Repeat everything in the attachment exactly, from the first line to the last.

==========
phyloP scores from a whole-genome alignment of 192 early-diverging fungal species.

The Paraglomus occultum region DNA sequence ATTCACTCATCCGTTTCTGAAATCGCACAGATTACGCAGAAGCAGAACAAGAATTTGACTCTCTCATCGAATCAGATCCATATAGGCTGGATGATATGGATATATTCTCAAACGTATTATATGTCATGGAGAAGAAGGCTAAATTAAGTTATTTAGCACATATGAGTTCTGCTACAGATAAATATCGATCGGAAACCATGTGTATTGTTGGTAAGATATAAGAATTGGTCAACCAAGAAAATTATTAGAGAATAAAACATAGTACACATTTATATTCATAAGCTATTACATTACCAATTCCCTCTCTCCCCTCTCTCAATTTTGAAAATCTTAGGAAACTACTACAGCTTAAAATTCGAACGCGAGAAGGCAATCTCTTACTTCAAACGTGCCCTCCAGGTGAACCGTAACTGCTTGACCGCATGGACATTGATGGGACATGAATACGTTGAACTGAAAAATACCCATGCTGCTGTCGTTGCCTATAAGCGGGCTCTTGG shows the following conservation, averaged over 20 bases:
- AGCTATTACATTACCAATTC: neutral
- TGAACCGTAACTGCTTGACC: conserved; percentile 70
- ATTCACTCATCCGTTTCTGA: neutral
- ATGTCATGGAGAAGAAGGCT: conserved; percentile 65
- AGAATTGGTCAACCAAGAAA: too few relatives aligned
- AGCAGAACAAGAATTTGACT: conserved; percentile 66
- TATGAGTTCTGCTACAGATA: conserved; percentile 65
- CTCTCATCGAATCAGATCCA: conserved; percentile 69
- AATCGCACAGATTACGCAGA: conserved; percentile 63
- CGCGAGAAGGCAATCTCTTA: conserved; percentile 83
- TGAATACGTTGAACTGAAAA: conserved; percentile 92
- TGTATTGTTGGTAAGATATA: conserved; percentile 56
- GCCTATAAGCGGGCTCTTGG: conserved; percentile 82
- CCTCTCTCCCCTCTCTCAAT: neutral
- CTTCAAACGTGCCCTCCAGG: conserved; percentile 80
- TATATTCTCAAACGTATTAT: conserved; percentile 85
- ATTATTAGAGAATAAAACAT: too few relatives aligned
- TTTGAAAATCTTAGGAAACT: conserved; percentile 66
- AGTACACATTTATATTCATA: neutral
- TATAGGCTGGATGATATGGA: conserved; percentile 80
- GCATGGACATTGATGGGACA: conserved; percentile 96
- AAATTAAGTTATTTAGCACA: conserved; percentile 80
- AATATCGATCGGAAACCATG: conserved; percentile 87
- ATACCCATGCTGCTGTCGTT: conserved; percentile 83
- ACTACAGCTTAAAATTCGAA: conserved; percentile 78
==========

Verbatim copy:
phyloP scores from a whole-genome alignment of 192 early-diverging fungal species.

The Paraglomus occultum region DNA sequence ATTCACTCATCCGTTTCTGAAATCGCACAGATTACGCAGAAGCAGAACAAGAATTTGACTCTCTCATCGAATCAGATCCATATAGGCTGGATGATATGGATATATTCTCAAACGTATTATATGTCATGGAGAAGAAGGCTAAATTAAGTTATTTAGCACATATGAGTTCTGCTACAGATAAATATCGATCGGAAACCATGTGTATTGTTGGTAAGATATAAGAATTGGTCAACCAAGAAAATTATTAGAGAATAAAACATAGTACACATTTATATTCATAAGCTATTACATTACCAATTCCCTCTCTCCCCTCTCTCAATTTTGAAAATCTTAGGAAACTACTACAGCTTAAAATTCGAACGCGAGAAGGCAATCTCTTACTTCAAACGTGCCCTCCAGGTGAACCGTAACTGCTTGACCGCATGGACATTGATGGGACATGAATACGTTGAACTGAAAAATACCCATGCTGCTGTCGTTGCCTATAAGCGGGCTCTTGG shows the following conservation, averaged over 20 bases:
- AGCTATTACATTACCAATTC: neutral
- TGAACCGTAACTGCTTGACC: conserved; percentile 70
- ATTCACTCATCCGTTTCTGA: neutral
- ATGTCATGGAGAAGAAGGCT: conserved; percentile 65
- AGAATTGGTCAACCAAGAAA: too few relatives aligned
- AGCAGAACAAGAATTTGACT: conserved; percentile 66
- TATGAGTTCTGCTACAGATA: conserved; percentile 65
- CTCTCATCGAATCAGATCCA: conserved; percentile 69
- AATCGCACAGATTACGCAGA: conserved; percentile 63
- CGCGAGAAGGCAATCTCTTA: conserved; percentile 83
- TGAATACGTTGAACTGAAAA: conserved; percentile 92
- TGTATTGTTGGTAAGATATA: conserved; percentile 56
- GCCTATAAGCGGGCTCTTGG: conserved; percentile 82
- CCTCTCTCCCCTCTCTCAAT: neutral
- CTTCAAACGTGCCCTCCAGG: conserved; percentile 80
- TATATTCTCAAACGTATTAT: conserved; percentile 85
- ATTATTAGAGAATAAAACAT: too few relatives aligned
- TTTGAAAATCTTAGGAAACT: conserved; percentile 66
- AGTACACATTTATATTCATA: neutral
- TATAGGCTGGATGATATGGA: conserved; percentile 80
- GCATGGACATTGATGGGACA: conserved; percentile 96
- AAATTAAGTTATTTAGCACA: conserved; percentile 80
- AATATCGATCGGAAACCATG: conserved; percentile 87
- ATACCCATGCTGCTGTCGTT: conserved; percentile 83
- ACTACAGCTTAAAATTCGAA: conserved; percentile 78